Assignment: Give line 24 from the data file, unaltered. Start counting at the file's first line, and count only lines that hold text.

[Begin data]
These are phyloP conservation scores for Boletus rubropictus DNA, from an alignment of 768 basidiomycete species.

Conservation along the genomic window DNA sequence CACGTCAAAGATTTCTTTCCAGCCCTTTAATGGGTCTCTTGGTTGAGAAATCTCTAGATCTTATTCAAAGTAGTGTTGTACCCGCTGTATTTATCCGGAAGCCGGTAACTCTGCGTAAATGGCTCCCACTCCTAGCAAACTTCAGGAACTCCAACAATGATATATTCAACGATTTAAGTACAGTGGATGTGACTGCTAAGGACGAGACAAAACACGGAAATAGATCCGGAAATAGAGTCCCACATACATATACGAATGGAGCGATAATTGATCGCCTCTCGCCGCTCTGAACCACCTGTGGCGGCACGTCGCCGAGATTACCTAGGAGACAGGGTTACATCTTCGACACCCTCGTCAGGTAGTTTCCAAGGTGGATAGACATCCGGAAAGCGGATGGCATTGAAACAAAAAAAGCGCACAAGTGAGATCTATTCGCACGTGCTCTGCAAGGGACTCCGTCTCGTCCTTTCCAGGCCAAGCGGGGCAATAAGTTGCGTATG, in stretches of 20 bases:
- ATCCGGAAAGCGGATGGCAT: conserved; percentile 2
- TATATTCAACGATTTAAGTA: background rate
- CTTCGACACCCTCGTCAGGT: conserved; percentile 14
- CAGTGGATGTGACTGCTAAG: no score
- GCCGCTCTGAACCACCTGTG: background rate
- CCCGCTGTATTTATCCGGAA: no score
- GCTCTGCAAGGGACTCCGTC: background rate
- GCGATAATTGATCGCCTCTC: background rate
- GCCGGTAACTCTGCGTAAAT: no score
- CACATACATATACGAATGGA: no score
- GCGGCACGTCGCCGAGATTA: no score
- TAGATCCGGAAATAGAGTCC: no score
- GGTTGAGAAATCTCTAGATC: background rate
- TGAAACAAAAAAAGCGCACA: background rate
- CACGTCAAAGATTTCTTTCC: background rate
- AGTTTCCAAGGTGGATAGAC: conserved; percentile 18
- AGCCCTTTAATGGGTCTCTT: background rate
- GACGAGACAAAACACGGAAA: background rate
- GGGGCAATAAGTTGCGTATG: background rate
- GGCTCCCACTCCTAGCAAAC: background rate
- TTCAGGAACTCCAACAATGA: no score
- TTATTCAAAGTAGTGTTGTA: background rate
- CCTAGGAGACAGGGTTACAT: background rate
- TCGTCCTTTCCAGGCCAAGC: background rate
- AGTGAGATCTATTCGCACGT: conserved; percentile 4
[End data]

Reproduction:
- TTATTCAAAGTAGTGTTGTA: background rate